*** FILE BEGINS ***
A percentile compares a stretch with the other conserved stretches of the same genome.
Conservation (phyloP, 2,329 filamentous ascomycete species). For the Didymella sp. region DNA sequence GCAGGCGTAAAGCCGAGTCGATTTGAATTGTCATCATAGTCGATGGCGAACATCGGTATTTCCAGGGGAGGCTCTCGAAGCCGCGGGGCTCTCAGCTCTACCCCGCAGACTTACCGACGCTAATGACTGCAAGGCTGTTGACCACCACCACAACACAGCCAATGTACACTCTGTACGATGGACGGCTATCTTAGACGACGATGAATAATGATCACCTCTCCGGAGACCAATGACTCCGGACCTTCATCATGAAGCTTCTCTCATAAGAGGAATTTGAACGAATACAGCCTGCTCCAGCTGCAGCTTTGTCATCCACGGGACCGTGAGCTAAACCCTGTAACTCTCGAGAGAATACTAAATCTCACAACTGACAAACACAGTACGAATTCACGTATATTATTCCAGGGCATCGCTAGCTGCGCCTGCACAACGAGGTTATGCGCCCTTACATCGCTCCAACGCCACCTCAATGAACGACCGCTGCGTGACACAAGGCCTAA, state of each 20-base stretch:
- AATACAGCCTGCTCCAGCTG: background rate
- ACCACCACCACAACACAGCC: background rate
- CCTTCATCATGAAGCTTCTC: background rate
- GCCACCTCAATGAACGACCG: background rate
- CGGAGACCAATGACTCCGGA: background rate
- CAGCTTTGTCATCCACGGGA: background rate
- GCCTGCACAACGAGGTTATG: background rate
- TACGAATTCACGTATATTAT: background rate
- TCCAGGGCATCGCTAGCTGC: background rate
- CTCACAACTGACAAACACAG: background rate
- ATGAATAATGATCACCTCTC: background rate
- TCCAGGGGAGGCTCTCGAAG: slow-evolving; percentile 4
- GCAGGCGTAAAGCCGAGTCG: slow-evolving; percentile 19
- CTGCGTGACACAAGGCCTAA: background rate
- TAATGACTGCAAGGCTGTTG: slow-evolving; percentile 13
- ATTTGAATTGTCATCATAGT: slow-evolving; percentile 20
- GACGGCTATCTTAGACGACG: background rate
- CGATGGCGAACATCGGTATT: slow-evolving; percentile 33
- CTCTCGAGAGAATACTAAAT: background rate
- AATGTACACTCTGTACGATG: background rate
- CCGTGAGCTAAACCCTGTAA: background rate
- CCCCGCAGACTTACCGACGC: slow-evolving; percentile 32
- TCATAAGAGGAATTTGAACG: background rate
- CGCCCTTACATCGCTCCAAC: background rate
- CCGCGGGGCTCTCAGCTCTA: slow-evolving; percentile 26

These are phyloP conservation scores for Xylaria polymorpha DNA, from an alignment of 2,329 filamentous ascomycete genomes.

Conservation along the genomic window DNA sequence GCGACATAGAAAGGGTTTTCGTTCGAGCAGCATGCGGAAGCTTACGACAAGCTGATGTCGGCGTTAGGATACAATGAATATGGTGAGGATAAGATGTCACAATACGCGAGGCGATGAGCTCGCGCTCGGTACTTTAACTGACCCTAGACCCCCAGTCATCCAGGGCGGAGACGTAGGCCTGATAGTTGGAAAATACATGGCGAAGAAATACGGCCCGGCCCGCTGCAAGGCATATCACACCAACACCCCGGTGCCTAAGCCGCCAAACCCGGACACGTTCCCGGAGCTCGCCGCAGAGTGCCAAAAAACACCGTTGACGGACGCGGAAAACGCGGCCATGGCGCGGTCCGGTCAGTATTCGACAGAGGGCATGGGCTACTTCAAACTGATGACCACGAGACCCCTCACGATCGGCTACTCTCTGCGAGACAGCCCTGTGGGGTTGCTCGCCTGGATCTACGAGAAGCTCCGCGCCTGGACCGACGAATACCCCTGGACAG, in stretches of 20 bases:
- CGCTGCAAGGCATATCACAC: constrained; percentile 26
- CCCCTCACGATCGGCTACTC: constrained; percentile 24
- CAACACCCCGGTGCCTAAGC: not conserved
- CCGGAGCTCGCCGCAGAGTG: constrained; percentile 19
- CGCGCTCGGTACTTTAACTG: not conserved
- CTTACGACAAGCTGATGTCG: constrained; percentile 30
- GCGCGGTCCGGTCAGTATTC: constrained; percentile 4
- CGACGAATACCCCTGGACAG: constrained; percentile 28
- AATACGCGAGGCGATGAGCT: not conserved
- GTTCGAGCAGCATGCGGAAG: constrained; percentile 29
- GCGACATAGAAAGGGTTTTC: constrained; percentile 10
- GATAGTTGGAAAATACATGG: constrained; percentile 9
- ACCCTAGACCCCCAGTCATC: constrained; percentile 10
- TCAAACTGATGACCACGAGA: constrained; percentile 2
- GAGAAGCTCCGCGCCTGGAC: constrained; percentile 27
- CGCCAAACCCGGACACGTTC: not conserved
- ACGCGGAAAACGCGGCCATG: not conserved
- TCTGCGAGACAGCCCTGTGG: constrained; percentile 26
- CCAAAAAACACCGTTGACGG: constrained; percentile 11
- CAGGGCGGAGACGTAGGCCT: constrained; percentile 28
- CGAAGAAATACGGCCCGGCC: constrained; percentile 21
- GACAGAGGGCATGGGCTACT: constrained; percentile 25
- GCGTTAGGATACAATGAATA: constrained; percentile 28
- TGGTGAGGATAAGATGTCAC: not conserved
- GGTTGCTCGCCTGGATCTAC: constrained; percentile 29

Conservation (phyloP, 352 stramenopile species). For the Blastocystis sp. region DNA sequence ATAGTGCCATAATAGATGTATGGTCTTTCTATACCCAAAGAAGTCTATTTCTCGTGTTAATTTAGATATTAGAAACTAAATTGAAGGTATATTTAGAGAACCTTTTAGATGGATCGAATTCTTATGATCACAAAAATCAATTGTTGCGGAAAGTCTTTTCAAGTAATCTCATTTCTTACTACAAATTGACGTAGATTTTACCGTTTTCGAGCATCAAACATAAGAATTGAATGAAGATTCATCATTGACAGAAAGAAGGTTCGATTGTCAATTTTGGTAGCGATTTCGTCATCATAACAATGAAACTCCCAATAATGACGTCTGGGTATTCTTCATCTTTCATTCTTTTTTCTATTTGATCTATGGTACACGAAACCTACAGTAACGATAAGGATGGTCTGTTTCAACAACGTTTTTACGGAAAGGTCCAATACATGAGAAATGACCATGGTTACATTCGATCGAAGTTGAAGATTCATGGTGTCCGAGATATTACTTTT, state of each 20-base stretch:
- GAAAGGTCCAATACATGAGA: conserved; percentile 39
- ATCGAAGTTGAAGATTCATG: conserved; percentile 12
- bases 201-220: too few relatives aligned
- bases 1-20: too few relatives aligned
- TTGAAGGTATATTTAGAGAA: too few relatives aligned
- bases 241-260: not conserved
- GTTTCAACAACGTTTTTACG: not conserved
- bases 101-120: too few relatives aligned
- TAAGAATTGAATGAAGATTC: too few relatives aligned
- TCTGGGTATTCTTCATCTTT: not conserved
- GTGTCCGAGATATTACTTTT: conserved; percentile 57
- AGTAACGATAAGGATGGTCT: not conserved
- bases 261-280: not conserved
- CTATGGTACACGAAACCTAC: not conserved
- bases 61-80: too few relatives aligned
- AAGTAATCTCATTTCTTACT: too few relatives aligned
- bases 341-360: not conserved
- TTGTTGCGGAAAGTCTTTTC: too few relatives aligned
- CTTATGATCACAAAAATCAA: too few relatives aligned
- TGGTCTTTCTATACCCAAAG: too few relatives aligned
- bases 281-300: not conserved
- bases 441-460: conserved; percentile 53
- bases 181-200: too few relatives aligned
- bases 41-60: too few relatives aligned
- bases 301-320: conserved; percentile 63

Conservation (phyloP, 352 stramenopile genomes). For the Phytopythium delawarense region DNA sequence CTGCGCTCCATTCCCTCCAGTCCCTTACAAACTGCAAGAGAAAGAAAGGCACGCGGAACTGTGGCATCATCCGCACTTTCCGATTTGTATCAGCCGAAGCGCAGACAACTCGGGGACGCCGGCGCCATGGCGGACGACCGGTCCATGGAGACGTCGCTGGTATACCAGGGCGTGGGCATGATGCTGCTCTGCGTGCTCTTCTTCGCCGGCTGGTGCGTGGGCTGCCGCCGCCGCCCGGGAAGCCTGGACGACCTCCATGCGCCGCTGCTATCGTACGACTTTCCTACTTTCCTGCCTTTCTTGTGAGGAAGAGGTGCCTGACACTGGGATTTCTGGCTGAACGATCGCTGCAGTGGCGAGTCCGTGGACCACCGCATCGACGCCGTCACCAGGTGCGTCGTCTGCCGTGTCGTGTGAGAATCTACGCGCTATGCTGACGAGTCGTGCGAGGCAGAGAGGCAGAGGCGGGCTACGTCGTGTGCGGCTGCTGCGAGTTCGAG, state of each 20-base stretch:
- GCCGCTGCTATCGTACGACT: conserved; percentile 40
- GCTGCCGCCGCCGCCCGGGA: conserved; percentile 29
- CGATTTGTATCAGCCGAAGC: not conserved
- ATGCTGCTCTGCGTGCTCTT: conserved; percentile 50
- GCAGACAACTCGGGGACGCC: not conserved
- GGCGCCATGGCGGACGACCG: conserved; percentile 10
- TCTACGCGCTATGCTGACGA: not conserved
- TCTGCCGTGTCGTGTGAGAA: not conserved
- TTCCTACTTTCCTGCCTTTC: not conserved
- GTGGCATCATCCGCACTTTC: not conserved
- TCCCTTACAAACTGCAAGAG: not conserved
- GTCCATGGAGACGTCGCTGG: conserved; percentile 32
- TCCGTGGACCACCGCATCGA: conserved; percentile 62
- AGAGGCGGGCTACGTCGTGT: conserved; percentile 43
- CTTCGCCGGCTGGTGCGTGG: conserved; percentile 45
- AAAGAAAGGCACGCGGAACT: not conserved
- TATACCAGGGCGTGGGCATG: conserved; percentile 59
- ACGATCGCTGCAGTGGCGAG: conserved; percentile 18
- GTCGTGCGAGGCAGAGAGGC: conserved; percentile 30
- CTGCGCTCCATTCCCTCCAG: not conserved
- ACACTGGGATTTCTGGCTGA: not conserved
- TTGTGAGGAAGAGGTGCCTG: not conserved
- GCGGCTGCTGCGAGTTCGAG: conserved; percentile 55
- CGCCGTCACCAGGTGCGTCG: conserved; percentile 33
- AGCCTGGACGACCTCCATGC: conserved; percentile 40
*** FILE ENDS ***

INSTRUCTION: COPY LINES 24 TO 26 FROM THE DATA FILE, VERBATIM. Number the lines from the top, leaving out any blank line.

- CCCCGCAGACTTACCGACGC: slow-evolving; percentile 32
- TCATAAGAGGAATTTGAACG: background rate
- CGCCCTTACATCGCTCCAAC: background rate